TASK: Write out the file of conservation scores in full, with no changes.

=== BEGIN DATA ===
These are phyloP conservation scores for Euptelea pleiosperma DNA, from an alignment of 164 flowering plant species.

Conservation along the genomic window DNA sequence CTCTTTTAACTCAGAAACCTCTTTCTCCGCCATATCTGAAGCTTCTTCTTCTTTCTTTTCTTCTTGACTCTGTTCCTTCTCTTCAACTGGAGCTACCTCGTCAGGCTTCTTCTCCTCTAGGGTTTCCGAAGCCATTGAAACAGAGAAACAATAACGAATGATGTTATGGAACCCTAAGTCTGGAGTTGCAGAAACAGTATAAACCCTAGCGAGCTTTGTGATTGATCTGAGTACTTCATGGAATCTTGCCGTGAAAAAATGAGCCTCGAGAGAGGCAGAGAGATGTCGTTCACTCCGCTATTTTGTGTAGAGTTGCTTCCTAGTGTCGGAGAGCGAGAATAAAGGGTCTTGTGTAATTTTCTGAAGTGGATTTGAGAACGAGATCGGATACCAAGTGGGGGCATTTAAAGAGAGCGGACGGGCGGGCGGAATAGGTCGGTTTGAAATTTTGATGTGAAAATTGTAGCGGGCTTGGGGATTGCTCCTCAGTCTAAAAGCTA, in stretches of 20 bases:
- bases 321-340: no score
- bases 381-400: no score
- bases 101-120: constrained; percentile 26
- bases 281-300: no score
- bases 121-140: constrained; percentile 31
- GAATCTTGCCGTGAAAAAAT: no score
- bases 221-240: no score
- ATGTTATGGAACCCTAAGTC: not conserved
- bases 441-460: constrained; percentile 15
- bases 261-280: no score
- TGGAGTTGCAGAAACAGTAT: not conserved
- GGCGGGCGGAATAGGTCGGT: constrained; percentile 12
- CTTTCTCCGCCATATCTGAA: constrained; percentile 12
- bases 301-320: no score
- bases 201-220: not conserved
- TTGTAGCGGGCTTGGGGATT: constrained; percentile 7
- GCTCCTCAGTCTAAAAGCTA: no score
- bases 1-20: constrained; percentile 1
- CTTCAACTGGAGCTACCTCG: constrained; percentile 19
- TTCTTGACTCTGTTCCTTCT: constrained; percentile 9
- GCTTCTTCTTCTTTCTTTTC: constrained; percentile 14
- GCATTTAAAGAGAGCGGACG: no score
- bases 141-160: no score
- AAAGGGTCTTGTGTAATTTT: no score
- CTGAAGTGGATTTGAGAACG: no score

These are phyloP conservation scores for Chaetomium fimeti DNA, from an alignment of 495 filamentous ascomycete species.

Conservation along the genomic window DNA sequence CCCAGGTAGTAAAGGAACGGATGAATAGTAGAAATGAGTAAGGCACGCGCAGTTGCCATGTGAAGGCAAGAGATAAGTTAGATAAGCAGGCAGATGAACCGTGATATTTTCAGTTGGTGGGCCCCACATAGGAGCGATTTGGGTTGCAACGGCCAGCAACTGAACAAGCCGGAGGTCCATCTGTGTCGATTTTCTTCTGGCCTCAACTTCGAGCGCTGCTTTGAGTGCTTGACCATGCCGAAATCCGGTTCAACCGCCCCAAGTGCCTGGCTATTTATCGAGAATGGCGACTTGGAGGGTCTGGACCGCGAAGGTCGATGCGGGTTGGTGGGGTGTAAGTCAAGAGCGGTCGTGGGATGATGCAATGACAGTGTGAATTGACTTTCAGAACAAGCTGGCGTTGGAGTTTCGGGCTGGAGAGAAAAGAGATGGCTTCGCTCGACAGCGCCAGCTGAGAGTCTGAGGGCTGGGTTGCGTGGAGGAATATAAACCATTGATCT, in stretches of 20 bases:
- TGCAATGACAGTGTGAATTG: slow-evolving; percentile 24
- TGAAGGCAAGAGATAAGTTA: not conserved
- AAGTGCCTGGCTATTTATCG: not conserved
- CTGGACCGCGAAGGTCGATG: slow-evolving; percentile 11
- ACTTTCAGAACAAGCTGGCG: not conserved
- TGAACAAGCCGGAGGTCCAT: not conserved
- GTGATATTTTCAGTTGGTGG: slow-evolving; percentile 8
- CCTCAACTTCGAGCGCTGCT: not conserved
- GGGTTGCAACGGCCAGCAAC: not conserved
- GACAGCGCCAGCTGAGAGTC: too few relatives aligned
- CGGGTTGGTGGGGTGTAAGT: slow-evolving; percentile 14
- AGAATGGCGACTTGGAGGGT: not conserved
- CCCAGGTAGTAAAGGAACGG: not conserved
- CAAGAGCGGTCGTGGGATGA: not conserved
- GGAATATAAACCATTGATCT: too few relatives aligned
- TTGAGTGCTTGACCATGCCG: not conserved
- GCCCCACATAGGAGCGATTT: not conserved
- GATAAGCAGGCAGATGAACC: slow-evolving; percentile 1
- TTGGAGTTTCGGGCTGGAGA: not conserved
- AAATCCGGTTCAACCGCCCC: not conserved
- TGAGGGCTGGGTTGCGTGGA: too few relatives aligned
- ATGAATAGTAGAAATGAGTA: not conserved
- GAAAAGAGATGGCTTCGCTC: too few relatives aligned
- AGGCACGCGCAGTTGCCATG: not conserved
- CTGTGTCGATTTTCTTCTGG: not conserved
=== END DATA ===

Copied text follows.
These are phyloP conservation scores for Euptelea pleiosperma DNA, from an alignment of 164 flowering plant species.

Conservation along the genomic window DNA sequence CTCTTTTAACTCAGAAACCTCTTTCTCCGCCATATCTGAAGCTTCTTCTTCTTTCTTTTCTTCTTGACTCTGTTCCTTCTCTTCAACTGGAGCTACCTCGTCAGGCTTCTTCTCCTCTAGGGTTTCCGAAGCCATTGAAACAGAGAAACAATAACGAATGATGTTATGGAACCCTAAGTCTGGAGTTGCAGAAACAGTATAAACCCTAGCGAGCTTTGTGATTGATCTGAGTACTTCATGGAATCTTGCCGTGAAAAAATGAGCCTCGAGAGAGGCAGAGAGATGTCGTTCACTCCGCTATTTTGTGTAGAGTTGCTTCCTAGTGTCGGAGAGCGAGAATAAAGGGTCTTGTGTAATTTTCTGAAGTGGATTTGAGAACGAGATCGGATACCAAGTGGGGGCATTTAAAGAGAGCGGACGGGCGGGCGGAATAGGTCGGTTTGAAATTTTGATGTGAAAATTGTAGCGGGCTTGGGGATTGCTCCTCAGTCTAAAAGCTA, in stretches of 20 bases:
- bases 321-340: no score
- bases 381-400: no score
- bases 101-120: constrained; percentile 26
- bases 281-300: no score
- bases 121-140: constrained; percentile 31
- GAATCTTGCCGTGAAAAAAT: no score
- bases 221-240: no score
- ATGTTATGGAACCCTAAGTC: not conserved
- bases 441-460: constrained; percentile 15
- bases 261-280: no score
- TGGAGTTGCAGAAACAGTAT: not conserved
- GGCGGGCGGAATAGGTCGGT: constrained; percentile 12
- CTTTCTCCGCCATATCTGAA: constrained; percentile 12
- bases 301-320: no score
- bases 201-220: not conserved
- TTGTAGCGGGCTTGGGGATT: constrained; percentile 7
- GCTCCTCAGTCTAAAAGCTA: no score
- bases 1-20: constrained; percentile 1
- CTTCAACTGGAGCTACCTCG: constrained; percentile 19
- TTCTTGACTCTGTTCCTTCT: constrained; percentile 9
- GCTTCTTCTTCTTTCTTTTC: constrained; percentile 14
- GCATTTAAAGAGAGCGGACG: no score
- bases 141-160: no score
- AAAGGGTCTTGTGTAATTTT: no score
- CTGAAGTGGATTTGAGAACG: no score

These are phyloP conservation scores for Chaetomium fimeti DNA, from an alignment of 495 filamentous ascomycete species.

Conservation along the genomic window DNA sequence CCCAGGTAGTAAAGGAACGGATGAATAGTAGAAATGAGTAAGGCACGCGCAGTTGCCATGTGAAGGCAAGAGATAAGTTAGATAAGCAGGCAGATGAACCGTGATATTTTCAGTTGGTGGGCCCCACATAGGAGCGATTTGGGTTGCAACGGCCAGCAACTGAACAAGCCGGAGGTCCATCTGTGTCGATTTTCTTCTGGCCTCAACTTCGAGCGCTGCTTTGAGTGCTTGACCATGCCGAAATCCGGTTCAACCGCCCCAAGTGCCTGGCTATTTATCGAGAATGGCGACTTGGAGGGTCTGGACCGCGAAGGTCGATGCGGGTTGGTGGGGTGTAAGTCAAGAGCGGTCGTGGGATGATGCAATGACAGTGTGAATTGACTTTCAGAACAAGCTGGCGTTGGAGTTTCGGGCTGGAGAGAAAAGAGATGGCTTCGCTCGACAGCGCCAGCTGAGAGTCTGAGGGCTGGGTTGCGTGGAGGAATATAAACCATTGATCT, in stretches of 20 bases:
- TGCAATGACAGTGTGAATTG: slow-evolving; percentile 24
- TGAAGGCAAGAGATAAGTTA: not conserved
- AAGTGCCTGGCTATTTATCG: not conserved
- CTGGACCGCGAAGGTCGATG: slow-evolving; percentile 11
- ACTTTCAGAACAAGCTGGCG: not conserved
- TGAACAAGCCGGAGGTCCAT: not conserved
- GTGATATTTTCAGTTGGTGG: slow-evolving; percentile 8
- CCTCAACTTCGAGCGCTGCT: not conserved
- GGGTTGCAACGGCCAGCAAC: not conserved
- GACAGCGCCAGCTGAGAGTC: too few relatives aligned
- CGGGTTGGTGGGGTGTAAGT: slow-evolving; percentile 14
- AGAATGGCGACTTGGAGGGT: not conserved
- CCCAGGTAGTAAAGGAACGG: not conserved
- CAAGAGCGGTCGTGGGATGA: not conserved
- GGAATATAAACCATTGATCT: too few relatives aligned
- TTGAGTGCTTGACCATGCCG: not conserved
- GCCCCACATAGGAGCGATTT: not conserved
- GATAAGCAGGCAGATGAACC: slow-evolving; percentile 1
- TTGGAGTTTCGGGCTGGAGA: not conserved
- AAATCCGGTTCAACCGCCCC: not conserved
- TGAGGGCTGGGTTGCGTGGA: too few relatives aligned
- ATGAATAGTAGAAATGAGTA: not conserved
- GAAAAGAGATGGCTTCGCTC: too few relatives aligned
- AGGCACGCGCAGTTGCCATG: not conserved
- CTGTGTCGATTTTCTTCTGG: not conserved